Health FAQs

Loa loa Prevention and Mode of transmission

Loiasis is the infestation of the conjunctiva and eyelids with a parasite worm loa. It is a topical condition. While learning about Loa loa Prevention and Mode of transmission you should know that all ages and genders affected although generally, the incidence of clinical disease is lower in young children probably due to the long prevalent period of the filarial worm.



Loiasis is an infection caused by the filarial worm, loa loa. It is found in the rainforest belt of tropical Africa, stretching from areas around the Gulf of Guinea in the west to Sudan and Uganda in the east.

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Mode of transmission of Loiasis

However, it’s the transmission is by the bite of various species of flies (the red mangrove flies) that breed on slow-moving, muddy streams that usually flow through densely shaded forests in west Africa. The adult flies live in the canopy of high rain forest trees from where the females descend to the ground level to lay their eggs or bites a man.

Signs and Symptoms

The symptoms usually do not appear until several after infection, through microfilaria. it appears in the peripheral blood of about 5-6 months after infection.

  • Recurrent swelling of the subcutaneous tissue
  • The occasional appearance of adult loa beneath the skin or conjunctiva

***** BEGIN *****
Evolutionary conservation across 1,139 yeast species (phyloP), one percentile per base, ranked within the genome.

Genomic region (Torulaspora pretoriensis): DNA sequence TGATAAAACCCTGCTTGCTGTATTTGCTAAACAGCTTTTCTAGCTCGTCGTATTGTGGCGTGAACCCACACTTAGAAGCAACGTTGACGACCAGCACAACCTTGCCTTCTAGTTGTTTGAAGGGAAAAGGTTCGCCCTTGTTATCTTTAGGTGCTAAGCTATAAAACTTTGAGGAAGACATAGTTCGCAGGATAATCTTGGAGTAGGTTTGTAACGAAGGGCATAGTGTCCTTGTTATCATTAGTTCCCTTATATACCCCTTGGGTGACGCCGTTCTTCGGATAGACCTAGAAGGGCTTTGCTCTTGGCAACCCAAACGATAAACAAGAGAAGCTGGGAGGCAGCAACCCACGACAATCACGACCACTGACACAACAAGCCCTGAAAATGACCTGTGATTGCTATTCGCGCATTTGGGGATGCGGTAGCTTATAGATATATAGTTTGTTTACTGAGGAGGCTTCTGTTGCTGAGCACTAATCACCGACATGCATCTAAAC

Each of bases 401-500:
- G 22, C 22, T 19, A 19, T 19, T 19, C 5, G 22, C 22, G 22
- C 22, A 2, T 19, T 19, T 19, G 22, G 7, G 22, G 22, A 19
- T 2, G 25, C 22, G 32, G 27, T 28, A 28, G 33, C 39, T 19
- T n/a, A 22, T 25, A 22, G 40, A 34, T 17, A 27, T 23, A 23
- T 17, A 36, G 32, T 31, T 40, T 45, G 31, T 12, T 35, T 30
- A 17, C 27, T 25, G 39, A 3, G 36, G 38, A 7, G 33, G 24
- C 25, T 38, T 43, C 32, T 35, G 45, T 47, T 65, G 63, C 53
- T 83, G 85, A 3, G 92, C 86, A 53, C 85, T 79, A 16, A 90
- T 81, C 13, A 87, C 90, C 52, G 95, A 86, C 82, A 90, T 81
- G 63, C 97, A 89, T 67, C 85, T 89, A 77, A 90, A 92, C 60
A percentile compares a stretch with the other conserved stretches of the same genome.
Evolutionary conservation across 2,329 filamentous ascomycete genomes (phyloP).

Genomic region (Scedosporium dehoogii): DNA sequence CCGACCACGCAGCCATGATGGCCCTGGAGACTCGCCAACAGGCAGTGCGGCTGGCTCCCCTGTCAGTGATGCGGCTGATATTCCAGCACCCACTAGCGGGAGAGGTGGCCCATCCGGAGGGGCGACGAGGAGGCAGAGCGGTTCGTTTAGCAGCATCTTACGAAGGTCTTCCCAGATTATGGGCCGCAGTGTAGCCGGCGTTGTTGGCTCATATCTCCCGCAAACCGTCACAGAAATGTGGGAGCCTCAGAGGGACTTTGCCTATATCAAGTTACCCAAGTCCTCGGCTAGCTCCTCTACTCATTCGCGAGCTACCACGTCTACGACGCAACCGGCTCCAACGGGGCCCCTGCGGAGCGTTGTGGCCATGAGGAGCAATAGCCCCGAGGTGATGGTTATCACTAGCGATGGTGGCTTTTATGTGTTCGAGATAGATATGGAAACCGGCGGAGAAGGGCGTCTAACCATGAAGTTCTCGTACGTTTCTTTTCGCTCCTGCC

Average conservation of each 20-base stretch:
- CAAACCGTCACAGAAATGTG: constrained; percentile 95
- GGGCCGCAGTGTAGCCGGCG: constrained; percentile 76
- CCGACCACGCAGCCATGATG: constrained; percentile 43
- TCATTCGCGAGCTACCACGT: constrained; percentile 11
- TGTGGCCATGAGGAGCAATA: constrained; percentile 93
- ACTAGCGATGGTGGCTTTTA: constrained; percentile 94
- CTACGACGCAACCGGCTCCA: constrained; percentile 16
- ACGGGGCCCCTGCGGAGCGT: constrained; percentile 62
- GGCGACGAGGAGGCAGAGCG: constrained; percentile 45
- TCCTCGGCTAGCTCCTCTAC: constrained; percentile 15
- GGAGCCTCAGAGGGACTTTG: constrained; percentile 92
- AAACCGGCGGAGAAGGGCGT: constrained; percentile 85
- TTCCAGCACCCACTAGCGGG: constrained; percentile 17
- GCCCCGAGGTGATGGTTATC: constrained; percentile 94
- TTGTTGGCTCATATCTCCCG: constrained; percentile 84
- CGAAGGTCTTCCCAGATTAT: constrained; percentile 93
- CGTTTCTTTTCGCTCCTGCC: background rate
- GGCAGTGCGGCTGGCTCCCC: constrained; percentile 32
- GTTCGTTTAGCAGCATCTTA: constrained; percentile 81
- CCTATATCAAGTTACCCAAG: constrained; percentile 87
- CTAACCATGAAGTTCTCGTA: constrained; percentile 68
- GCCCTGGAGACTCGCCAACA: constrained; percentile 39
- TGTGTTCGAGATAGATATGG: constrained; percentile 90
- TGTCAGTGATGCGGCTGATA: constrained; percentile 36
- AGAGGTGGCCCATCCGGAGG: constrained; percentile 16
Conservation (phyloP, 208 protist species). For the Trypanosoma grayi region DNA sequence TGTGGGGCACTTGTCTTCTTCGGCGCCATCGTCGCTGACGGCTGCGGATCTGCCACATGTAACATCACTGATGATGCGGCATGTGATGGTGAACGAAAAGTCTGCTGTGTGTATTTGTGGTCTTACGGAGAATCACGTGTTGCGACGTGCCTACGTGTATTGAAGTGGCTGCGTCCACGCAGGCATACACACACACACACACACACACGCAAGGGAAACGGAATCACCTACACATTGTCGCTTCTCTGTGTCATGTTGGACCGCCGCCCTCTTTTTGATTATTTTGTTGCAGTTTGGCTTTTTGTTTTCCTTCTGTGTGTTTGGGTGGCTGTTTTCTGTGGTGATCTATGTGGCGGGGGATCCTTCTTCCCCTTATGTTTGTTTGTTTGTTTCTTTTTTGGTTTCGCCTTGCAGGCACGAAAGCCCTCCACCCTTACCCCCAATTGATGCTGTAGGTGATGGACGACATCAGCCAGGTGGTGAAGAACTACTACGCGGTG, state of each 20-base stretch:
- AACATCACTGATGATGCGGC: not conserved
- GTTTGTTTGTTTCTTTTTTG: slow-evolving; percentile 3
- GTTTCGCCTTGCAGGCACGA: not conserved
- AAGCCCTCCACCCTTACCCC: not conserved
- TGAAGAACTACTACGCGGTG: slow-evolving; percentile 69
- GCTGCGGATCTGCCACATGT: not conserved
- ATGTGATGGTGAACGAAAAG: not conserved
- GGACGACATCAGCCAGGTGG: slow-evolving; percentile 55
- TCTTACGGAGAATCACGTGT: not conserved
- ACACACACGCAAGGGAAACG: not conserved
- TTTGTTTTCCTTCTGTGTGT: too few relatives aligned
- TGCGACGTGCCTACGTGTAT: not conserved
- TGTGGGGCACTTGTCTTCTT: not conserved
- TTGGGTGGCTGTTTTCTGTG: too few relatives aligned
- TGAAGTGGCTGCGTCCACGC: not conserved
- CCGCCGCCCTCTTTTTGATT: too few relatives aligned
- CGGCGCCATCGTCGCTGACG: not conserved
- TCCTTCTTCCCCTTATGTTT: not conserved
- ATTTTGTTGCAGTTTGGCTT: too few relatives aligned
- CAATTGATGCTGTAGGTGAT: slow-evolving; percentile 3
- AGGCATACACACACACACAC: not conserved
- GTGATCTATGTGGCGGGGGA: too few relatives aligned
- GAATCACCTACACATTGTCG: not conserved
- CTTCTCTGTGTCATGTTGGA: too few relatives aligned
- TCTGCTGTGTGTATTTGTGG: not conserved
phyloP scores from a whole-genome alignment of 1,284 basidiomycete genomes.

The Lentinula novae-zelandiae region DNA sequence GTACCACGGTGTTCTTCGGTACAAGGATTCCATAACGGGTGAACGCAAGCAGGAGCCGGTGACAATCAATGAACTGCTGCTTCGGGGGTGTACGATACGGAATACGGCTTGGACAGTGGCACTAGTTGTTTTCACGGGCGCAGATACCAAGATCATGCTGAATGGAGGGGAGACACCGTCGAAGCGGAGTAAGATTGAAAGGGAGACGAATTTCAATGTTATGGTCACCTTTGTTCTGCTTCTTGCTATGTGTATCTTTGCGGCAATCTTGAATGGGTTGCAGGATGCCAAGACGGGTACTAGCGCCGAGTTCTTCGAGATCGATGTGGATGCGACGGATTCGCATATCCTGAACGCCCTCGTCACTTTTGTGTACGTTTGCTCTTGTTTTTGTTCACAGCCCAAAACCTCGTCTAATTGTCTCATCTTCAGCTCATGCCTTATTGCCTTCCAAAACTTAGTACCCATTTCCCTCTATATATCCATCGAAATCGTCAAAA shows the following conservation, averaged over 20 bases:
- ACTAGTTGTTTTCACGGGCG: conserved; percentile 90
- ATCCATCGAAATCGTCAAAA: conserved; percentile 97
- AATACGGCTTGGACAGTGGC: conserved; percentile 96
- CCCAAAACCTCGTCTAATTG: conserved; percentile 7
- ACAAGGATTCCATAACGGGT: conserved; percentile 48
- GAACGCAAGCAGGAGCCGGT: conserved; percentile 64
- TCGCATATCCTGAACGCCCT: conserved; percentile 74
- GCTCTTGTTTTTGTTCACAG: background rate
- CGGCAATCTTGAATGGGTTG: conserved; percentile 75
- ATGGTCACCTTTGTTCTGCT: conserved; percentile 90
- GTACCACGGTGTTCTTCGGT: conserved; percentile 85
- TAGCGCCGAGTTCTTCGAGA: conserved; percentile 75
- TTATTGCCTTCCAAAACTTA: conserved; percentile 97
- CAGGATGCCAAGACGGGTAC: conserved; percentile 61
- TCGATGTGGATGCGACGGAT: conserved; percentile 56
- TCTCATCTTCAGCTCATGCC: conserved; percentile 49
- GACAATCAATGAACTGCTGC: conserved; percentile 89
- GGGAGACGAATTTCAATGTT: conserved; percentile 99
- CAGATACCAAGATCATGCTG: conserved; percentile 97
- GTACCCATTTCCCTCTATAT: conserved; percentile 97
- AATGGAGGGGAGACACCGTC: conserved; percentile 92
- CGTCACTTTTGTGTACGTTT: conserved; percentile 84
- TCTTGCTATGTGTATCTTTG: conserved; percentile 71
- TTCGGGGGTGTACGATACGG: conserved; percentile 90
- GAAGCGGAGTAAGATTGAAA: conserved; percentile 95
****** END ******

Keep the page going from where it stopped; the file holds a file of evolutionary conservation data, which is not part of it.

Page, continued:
• Swelling is a puffy, uncomfortable but non-tender swelling affecting the face especially the peri-orbital region, the hand, the forearm or any other part of the body


Diagnosis of Loiasisis by identification of microfilaria in the peripheral blood or the adult worm on the tissue. The microfilaria of loa loa has a diurnal periodicity and the blood id best taken during the day by microscopy.

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Loa loa Prevention and control measures

  • The cleaning of the shady vegetation at the breeding sites and with the residual insecticides to control the vector.
  • Bites of chrysop should be avoided by screening the house and wearing protective clothing e.g long sleeve shirts and (trousers) and the use of fly repellants.
  • Treatment of infected persons with diethylcarbamazine may kill the adult worm and the microfilaria. Hypersensitivity reactions may occur during treatment and be controlled by steroids and antihistamine.


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